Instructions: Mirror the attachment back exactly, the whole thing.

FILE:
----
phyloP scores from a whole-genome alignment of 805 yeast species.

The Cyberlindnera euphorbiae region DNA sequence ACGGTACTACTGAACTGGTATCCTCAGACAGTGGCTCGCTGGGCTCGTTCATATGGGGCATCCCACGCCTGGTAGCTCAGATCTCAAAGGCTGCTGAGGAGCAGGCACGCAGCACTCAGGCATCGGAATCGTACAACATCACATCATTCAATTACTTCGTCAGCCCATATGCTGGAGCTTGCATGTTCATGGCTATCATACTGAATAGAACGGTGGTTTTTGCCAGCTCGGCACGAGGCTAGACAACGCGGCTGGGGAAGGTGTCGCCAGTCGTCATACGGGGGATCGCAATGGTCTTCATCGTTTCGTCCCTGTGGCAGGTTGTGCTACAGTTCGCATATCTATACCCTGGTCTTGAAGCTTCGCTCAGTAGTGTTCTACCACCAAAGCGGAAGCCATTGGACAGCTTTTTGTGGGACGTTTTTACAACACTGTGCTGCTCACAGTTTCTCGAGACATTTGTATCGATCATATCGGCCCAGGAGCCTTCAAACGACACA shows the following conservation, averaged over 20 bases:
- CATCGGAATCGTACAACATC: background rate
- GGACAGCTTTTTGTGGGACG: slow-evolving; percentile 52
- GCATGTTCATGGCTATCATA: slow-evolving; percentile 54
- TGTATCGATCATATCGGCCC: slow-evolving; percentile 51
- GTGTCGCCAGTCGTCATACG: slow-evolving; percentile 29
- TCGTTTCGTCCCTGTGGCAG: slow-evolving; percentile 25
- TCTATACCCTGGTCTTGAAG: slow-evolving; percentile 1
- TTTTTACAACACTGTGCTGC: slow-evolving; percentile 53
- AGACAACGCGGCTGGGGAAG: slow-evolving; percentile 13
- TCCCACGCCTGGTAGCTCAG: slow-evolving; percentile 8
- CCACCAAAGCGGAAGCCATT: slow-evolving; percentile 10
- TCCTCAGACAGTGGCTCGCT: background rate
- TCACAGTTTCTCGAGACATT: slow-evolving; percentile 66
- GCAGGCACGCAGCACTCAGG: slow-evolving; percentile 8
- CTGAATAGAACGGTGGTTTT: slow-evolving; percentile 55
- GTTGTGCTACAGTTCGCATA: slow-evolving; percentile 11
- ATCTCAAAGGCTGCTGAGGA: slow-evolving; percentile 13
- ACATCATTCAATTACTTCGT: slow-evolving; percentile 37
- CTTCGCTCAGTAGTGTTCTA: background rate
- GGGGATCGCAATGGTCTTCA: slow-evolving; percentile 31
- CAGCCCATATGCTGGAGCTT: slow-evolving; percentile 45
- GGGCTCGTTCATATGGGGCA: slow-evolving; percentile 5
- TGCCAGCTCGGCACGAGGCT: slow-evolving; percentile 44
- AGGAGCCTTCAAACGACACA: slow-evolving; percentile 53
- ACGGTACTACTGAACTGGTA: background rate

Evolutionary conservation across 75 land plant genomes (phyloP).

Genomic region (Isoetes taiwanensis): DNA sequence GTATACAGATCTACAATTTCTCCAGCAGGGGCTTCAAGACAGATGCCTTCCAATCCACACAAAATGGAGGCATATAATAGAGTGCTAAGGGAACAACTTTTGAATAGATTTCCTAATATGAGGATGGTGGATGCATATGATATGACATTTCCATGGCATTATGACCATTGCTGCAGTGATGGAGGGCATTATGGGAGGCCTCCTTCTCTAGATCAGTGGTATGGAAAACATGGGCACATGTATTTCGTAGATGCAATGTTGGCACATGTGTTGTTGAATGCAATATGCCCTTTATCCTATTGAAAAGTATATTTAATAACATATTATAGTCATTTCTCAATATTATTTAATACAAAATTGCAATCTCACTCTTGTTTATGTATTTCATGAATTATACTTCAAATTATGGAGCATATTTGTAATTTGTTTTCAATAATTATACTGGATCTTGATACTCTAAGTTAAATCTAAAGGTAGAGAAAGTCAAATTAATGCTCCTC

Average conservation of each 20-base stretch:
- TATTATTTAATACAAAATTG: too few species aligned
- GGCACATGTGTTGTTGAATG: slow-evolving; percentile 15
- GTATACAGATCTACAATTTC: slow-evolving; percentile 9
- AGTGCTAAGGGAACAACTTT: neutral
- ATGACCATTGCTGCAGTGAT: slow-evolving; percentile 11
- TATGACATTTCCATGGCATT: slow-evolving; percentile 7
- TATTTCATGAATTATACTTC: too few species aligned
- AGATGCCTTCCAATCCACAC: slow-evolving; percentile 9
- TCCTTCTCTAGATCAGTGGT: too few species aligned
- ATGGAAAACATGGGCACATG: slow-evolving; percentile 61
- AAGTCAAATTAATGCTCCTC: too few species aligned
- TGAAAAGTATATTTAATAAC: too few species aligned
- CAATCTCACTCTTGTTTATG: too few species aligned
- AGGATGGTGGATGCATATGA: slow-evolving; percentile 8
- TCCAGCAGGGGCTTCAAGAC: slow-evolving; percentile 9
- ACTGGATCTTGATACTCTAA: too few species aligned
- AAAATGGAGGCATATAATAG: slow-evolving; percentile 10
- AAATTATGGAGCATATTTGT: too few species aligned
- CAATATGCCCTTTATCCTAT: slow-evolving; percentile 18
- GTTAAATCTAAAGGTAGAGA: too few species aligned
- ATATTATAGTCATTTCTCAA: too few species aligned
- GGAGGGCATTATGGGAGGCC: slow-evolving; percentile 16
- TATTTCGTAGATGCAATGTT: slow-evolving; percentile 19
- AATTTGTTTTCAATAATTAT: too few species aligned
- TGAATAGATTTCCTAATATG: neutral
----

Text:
phyloP scores from a whole-genome alignment of 805 yeast species.

The Cyberlindnera euphorbiae region DNA sequence ACGGTACTACTGAACTGGTATCCTCAGACAGTGGCTCGCTGGGCTCGTTCATATGGGGCATCCCACGCCTGGTAGCTCAGATCTCAAAGGCTGCTGAGGAGCAGGCACGCAGCACTCAGGCATCGGAATCGTACAACATCACATCATTCAATTACTTCGTCAGCCCATATGCTGGAGCTTGCATGTTCATGGCTATCATACTGAATAGAACGGTGGTTTTTGCCAGCTCGGCACGAGGCTAGACAACGCGGCTGGGGAAGGTGTCGCCAGTCGTCATACGGGGGATCGCAATGGTCTTCATCGTTTCGTCCCTGTGGCAGGTTGTGCTACAGTTCGCATATCTATACCCTGGTCTTGAAGCTTCGCTCAGTAGTGTTCTACCACCAAAGCGGAAGCCATTGGACAGCTTTTTGTGGGACGTTTTTACAACACTGTGCTGCTCACAGTTTCTCGAGACATTTGTATCGATCATATCGGCCCAGGAGCCTTCAAACGACACA shows the following conservation, averaged over 20 bases:
- CATCGGAATCGTACAACATC: background rate
- GGACAGCTTTTTGTGGGACG: slow-evolving; percentile 52
- GCATGTTCATGGCTATCATA: slow-evolving; percentile 54
- TGTATCGATCATATCGGCCC: slow-evolving; percentile 51
- GTGTCGCCAGTCGTCATACG: slow-evolving; percentile 29
- TCGTTTCGTCCCTGTGGCAG: slow-evolving; percentile 25
- TCTATACCCTGGTCTTGAAG: slow-evolving; percentile 1
- TTTTTACAACACTGTGCTGC: slow-evolving; percentile 53
- AGACAACGCGGCTGGGGAAG: slow-evolving; percentile 13
- TCCCACGCCTGGTAGCTCAG: slow-evolving; percentile 8
- CCACCAAAGCGGAAGCCATT: slow-evolving; percentile 10
- TCCTCAGACAGTGGCTCGCT: background rate
- TCACAGTTTCTCGAGACATT: slow-evolving; percentile 66
- GCAGGCACGCAGCACTCAGG: slow-evolving; percentile 8
- CTGAATAGAACGGTGGTTTT: slow-evolving; percentile 55
- GTTGTGCTACAGTTCGCATA: slow-evolving; percentile 11
- ATCTCAAAGGCTGCTGAGGA: slow-evolving; percentile 13
- ACATCATTCAATTACTTCGT: slow-evolving; percentile 37
- CTTCGCTCAGTAGTGTTCTA: background rate
- GGGGATCGCAATGGTCTTCA: slow-evolving; percentile 31
- CAGCCCATATGCTGGAGCTT: slow-evolving; percentile 45
- GGGCTCGTTCATATGGGGCA: slow-evolving; percentile 5
- TGCCAGCTCGGCACGAGGCT: slow-evolving; percentile 44
- AGGAGCCTTCAAACGACACA: slow-evolving; percentile 53
- ACGGTACTACTGAACTGGTA: background rate

Evolutionary conservation across 75 land plant genomes (phyloP).

Genomic region (Isoetes taiwanensis): DNA sequence GTATACAGATCTACAATTTCTCCAGCAGGGGCTTCAAGACAGATGCCTTCCAATCCACACAAAATGGAGGCATATAATAGAGTGCTAAGGGAACAACTTTTGAATAGATTTCCTAATATGAGGATGGTGGATGCATATGATATGACATTTCCATGGCATTATGACCATTGCTGCAGTGATGGAGGGCATTATGGGAGGCCTCCTTCTCTAGATCAGTGGTATGGAAAACATGGGCACATGTATTTCGTAGATGCAATGTTGGCACATGTGTTGTTGAATGCAATATGCCCTTTATCCTATTGAAAAGTATATTTAATAACATATTATAGTCATTTCTCAATATTATTTAATACAAAATTGCAATCTCACTCTTGTTTATGTATTTCATGAATTATACTTCAAATTATGGAGCATATTTGTAATTTGTTTTCAATAATTATACTGGATCTTGATACTCTAAGTTAAATCTAAAGGTAGAGAAAGTCAAATTAATGCTCCTC

Average conservation of each 20-base stretch:
- TATTATTTAATACAAAATTG: too few species aligned
- GGCACATGTGTTGTTGAATG: slow-evolving; percentile 15
- GTATACAGATCTACAATTTC: slow-evolving; percentile 9
- AGTGCTAAGGGAACAACTTT: neutral
- ATGACCATTGCTGCAGTGAT: slow-evolving; percentile 11
- TATGACATTTCCATGGCATT: slow-evolving; percentile 7
- TATTTCATGAATTATACTTC: too few species aligned
- AGATGCCTTCCAATCCACAC: slow-evolving; percentile 9
- TCCTTCTCTAGATCAGTGGT: too few species aligned
- ATGGAAAACATGGGCACATG: slow-evolving; percentile 61
- AAGTCAAATTAATGCTCCTC: too few species aligned
- TGAAAAGTATATTTAATAAC: too few species aligned
- CAATCTCACTCTTGTTTATG: too few species aligned
- AGGATGGTGGATGCATATGA: slow-evolving; percentile 8
- TCCAGCAGGGGCTTCAAGAC: slow-evolving; percentile 9
- ACTGGATCTTGATACTCTAA: too few species aligned
- AAAATGGAGGCATATAATAG: slow-evolving; percentile 10
- AAATTATGGAGCATATTTGT: too few species aligned
- CAATATGCCCTTTATCCTAT: slow-evolving; percentile 18
- GTTAAATCTAAAGGTAGAGA: too few species aligned
- ATATTATAGTCATTTCTCAA: too few species aligned
- GGAGGGCATTATGGGAGGCC: slow-evolving; percentile 16
- TATTTCGTAGATGCAATGTT: slow-evolving; percentile 19
- AATTTGTTTTCAATAATTAT: too few species aligned
- TGAATAGATTTCCTAATATG: neutral